Sony is taking a lot of heat for the malware installed on people’s computers by Sony’s DRM software. Here’s my writeup and links, and some followup information.

Cory Doctorow at has dissected the license agreement on Sony CDs, which is full of provisions that make the DRM software look mild. Here’s his take:

“If you’re unfortunate enough to buy music from Sony, you may think that the worst thing they’ll do to you is screw you by infecting your computer with malicious rootkit software. Not so! Rootkits are only the beginning. If you want to see how Sony really gives its customers the shaft, have a look at these conditions in the license you have to agree to when you put a Sony music CD in your computer:

“1. If your house gets burgled, you have to delete all your music from your laptop when you get home. That’s because the EULA says that your rights to any copies terminate as soon as you no longer possess the original CD.

“2. You can’t keep your music on any computers at work. The EULA only gives you the right to put copies on a “personal home computer system owned by you.”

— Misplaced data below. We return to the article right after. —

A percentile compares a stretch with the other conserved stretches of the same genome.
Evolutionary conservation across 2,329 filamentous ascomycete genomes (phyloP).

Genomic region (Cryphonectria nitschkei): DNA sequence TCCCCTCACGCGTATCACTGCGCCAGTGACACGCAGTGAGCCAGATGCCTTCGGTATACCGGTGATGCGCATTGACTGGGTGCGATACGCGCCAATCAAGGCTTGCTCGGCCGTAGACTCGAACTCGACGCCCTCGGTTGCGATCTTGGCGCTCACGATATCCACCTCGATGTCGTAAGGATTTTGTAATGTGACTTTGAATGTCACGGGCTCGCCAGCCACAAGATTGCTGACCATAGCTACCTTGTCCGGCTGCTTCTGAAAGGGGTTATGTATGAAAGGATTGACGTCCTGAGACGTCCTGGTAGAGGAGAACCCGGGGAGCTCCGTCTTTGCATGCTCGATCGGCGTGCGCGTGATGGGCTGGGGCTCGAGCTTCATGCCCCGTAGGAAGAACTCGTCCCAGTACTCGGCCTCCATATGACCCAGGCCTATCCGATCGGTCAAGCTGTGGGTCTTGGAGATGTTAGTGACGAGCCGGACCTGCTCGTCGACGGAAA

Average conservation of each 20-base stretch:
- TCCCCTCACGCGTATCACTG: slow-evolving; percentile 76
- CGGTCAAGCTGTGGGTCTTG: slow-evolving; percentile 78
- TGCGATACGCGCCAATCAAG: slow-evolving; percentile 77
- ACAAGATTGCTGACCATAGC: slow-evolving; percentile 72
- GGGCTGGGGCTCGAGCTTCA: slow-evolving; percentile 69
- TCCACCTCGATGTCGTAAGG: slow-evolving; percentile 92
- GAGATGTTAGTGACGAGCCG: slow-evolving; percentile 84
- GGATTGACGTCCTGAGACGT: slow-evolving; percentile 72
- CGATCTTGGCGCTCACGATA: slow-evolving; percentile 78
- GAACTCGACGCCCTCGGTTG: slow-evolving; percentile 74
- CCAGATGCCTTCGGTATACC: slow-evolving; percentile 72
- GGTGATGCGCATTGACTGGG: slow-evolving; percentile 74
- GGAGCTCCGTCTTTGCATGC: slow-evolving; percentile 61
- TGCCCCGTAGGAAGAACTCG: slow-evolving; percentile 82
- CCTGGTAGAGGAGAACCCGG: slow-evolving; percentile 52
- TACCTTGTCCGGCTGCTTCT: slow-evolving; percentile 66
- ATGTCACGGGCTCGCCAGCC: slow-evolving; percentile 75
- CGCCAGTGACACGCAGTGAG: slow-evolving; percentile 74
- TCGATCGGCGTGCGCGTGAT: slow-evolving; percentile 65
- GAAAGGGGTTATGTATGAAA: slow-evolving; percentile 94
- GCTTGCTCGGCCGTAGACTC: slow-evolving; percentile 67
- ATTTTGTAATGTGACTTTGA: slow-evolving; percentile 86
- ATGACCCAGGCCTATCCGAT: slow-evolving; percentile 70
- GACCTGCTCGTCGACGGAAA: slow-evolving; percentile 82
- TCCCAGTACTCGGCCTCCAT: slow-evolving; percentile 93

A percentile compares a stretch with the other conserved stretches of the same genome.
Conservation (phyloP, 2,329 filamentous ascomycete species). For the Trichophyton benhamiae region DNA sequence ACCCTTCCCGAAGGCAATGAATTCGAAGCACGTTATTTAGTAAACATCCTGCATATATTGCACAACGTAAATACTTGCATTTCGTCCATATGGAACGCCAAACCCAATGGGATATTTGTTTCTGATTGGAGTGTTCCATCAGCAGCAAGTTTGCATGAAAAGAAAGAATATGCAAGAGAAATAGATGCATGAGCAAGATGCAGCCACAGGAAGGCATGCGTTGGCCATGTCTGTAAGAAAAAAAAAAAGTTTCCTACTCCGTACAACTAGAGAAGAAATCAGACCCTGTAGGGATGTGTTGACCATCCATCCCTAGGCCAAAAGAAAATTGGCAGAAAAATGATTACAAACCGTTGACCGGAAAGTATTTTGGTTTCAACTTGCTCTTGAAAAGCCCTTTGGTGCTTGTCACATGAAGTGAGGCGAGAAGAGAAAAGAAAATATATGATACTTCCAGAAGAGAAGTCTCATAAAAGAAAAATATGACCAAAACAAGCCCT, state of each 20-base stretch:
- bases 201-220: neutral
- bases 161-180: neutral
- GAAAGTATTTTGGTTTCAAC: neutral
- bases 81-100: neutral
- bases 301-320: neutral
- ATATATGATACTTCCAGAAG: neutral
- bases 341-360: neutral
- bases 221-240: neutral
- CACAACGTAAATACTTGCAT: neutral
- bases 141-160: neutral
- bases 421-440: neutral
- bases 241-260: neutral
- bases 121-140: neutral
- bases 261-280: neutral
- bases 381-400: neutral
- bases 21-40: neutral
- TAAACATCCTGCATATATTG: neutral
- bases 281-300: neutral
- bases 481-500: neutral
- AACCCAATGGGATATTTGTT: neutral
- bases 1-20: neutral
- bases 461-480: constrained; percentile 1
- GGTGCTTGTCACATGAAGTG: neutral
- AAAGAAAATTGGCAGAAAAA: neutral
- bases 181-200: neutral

“3. If you move out of the country, you have to delete all your music. The EULA specifically forbids “export” outside the country where you reside.

“4. You must install any and all updates, or else lose the music on your computer. The EULA immediately terminates if you fail to install any update. No more holding out on those hobble-ware downgrades masquerading as updates.

“5. Sony-BMG can install and use backdoors in the copy protection software or media player to “enforce their rights” against you, at any time, without notice. And Sony-BMG disclaims any liability if this “self help” crashes your computer, exposes you to security risks, or any other harm.

“6. The EULA says Sony-BMG will never be liable to you for more than $5.00. That’s right, no matter what happens, you can’t even get back what you paid for the CD.

“7. If you file for bankruptcy, you have to delete all the music on your computer. Seriously.

“8. You have no right to transfer the music on your computer, even along with the original CD.

“9. Forget about using the music as a soundtrack for your latest family photo slideshow, or mash-ups, or sampling. The EULA forbids changing, altering, or make derivative works from the music on your computer.”

The worst thing is, terms like that in a license agreement might be completely typical. The power being wielded in the name of “copyright protection” is really breathtaking.

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